Unleash your container gardening creativity

With container gardening it’s easy to be adventurous even if you have just a few square feet of patio, deck, balcony or rooftop.

And because plantings can be changed with the seasons, pots, hanging baskets and window boxes encourage originality. You can really have fun with containers, trying out brash combos with interesting and exotic plants.

Container gardening design basics:

When container gardening, tailor your plantings to available light.

In low light, use shade-tolerant plants with lush foliage – consider hosta, heuchera, ivy, coleus and licorice plant (Helichrysum petiolare).

Remember that the scale outdoors demands bigger gestures, so plant up the largest pots you can afford. One large container is better than five small ones.

An easy way to go at it is to feature three focal-point plants per pot and then add filler plants around them. Plant in odd numbers for the most pleasing arrangement.

container gardening

More container gardening tips:

  • When grouping containers, they don’t all have to be the same shape or contain the same plants, but try to include one element that ties the picture together, such as a particularly distinctive plant repeated in each pot, or choose pots of the same material and color.
  • Try not to mix styles in the same grouping of pots. Terra cotta tends to be more casual, while stone and cast iron are formal. So keep these container types separate, perhaps a pair of formal stone urns at the front door and a casual grouping in clay on patio.
  • Any pot you use must have a drainage hole.
  • Think foliage as well as flowers. Time-tested foliage combinations are larger leaves set against filigreed foliage.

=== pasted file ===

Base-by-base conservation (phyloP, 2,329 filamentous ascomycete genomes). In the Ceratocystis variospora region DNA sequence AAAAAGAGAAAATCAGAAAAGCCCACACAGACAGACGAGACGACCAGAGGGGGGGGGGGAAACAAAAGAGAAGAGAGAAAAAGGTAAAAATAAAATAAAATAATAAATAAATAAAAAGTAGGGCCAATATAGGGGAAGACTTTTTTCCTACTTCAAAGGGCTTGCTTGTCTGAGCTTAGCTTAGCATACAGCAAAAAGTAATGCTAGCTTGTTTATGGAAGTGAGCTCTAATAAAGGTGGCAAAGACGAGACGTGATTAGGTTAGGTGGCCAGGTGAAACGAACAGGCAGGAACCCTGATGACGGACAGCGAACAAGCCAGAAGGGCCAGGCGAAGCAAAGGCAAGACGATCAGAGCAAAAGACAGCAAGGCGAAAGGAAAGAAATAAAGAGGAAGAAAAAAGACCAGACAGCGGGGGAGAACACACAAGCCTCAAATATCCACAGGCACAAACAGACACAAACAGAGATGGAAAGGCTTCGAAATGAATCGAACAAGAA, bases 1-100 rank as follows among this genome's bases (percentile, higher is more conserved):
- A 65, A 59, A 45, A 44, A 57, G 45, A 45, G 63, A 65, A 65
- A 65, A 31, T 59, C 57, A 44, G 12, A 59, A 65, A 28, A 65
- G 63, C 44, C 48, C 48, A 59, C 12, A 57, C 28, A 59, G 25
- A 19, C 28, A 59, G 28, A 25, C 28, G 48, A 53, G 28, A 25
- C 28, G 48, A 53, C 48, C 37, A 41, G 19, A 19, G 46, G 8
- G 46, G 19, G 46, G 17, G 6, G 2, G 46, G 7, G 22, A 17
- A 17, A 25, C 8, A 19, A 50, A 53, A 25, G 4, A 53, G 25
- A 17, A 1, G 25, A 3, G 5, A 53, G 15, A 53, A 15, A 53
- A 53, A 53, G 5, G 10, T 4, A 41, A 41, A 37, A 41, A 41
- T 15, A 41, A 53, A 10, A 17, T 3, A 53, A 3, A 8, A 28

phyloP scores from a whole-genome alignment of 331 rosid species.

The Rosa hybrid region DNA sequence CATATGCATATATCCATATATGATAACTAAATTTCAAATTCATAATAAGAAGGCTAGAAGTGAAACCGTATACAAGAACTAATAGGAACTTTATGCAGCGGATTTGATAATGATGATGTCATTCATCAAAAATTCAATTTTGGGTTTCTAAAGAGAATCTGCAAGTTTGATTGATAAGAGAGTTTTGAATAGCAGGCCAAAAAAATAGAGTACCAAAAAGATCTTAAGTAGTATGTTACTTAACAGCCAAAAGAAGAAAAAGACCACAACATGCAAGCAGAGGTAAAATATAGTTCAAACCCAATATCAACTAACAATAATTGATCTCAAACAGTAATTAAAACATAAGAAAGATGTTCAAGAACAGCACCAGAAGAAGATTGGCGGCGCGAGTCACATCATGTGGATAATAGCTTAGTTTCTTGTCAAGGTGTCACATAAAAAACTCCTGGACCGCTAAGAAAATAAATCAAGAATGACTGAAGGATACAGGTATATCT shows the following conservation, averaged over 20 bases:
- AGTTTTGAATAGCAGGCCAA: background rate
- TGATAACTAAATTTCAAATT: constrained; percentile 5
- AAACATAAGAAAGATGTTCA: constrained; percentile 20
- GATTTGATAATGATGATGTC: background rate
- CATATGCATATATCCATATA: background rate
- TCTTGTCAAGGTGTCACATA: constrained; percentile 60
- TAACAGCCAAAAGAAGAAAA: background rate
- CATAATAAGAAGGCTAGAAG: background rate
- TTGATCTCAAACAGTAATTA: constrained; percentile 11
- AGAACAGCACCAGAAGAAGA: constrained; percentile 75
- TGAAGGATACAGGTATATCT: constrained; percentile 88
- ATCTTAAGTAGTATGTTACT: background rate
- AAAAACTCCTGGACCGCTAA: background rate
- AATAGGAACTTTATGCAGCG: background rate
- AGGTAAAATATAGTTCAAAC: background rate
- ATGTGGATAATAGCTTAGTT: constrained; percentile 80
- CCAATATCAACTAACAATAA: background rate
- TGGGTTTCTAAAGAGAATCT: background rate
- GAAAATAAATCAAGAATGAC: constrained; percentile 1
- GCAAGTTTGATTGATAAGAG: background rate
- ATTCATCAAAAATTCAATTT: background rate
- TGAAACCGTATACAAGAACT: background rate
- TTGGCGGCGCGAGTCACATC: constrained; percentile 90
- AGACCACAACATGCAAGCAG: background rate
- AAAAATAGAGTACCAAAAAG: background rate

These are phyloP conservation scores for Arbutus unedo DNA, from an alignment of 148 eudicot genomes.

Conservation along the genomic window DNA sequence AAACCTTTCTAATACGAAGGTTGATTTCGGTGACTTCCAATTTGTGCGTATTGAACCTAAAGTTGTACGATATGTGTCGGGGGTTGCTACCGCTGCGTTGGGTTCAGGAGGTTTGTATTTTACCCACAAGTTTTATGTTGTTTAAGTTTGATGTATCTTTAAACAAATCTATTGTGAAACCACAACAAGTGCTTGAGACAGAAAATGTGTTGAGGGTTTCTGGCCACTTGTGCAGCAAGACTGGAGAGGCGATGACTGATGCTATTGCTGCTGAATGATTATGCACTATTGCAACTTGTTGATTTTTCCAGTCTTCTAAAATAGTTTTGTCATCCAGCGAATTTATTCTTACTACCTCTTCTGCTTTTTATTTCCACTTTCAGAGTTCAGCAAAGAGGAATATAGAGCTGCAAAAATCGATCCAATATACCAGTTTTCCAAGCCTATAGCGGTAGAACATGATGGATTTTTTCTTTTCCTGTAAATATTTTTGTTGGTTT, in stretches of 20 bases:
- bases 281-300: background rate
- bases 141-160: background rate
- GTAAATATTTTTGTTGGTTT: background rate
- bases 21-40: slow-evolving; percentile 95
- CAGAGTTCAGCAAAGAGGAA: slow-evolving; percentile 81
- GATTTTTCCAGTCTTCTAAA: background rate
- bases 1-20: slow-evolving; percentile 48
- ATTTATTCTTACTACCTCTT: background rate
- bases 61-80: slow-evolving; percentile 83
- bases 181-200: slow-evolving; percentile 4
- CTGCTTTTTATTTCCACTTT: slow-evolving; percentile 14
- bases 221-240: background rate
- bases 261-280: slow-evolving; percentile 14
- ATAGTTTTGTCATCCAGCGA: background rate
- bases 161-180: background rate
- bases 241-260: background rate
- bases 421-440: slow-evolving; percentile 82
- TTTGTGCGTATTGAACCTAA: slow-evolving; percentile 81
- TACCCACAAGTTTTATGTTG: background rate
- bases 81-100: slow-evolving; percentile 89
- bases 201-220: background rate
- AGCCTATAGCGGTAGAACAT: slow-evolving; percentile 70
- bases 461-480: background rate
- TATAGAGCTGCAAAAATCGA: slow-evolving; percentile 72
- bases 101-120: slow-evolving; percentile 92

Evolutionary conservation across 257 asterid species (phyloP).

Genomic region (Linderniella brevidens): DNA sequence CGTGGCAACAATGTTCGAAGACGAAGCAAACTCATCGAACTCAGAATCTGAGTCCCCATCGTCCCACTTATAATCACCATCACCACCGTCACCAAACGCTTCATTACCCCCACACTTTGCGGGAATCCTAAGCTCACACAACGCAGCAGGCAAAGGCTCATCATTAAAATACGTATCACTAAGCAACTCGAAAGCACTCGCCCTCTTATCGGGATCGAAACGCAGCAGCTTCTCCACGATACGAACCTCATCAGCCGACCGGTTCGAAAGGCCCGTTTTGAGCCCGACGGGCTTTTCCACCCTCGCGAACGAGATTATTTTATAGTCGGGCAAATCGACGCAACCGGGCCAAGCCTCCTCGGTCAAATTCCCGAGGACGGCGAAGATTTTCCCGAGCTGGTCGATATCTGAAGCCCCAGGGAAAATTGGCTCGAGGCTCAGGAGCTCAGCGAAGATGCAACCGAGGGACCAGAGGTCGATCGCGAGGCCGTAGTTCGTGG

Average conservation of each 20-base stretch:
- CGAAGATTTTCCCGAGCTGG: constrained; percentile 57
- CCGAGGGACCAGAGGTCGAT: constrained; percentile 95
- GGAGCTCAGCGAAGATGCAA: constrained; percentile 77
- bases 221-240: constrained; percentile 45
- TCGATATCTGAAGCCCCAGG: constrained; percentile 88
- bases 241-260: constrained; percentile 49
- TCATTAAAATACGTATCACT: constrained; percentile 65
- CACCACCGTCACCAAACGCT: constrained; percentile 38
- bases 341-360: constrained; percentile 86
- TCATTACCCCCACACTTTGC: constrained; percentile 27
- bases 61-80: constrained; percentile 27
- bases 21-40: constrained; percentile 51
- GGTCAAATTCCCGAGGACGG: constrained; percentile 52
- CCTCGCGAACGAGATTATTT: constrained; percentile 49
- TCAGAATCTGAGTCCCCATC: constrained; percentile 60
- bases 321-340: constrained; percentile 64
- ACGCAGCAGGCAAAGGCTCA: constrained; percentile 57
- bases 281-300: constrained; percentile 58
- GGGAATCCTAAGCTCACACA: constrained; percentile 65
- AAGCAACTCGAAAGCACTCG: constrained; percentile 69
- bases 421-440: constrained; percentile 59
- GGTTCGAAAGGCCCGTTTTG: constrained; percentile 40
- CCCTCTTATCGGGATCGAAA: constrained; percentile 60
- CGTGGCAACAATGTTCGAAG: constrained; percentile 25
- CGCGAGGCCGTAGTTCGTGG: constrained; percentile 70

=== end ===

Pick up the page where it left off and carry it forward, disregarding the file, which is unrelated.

• Try growing herbs in containers or even vegetables.
  • Try using perennials in containers. Hostas, hens and chicks (Sempervivum species) or small standard roses add an air of sophistication to containers. In fall, remove perennials from containers and plant into a flowerbed.
  • Container plants won’t thrive without fertilizer. If you find this job too time-consuming, there’s an easy way to do it: just mix slow-release fertilizer pellets into top layer of potting soil. As you water throughout the season, controlled amounts of fertilizer are released each time.
  • Daily watering is a must during the hot months of summer, so arrange your pots into groups and instal an easy-maintenance drip patio irrigation systemicon that can water them automatically.
  • Another watering solution is self-watering containers which have a water reservoir built in so you don’t have to water daily.
  • You can also fit your container with an adjustable water reservoiricon to convert an ordinary pot into a self-watering planter.
  • In last fall, empty pots that aren’t frost-proof of their contents, including potting mix, and store them in a dry place such as a garage, garden shed or basement.
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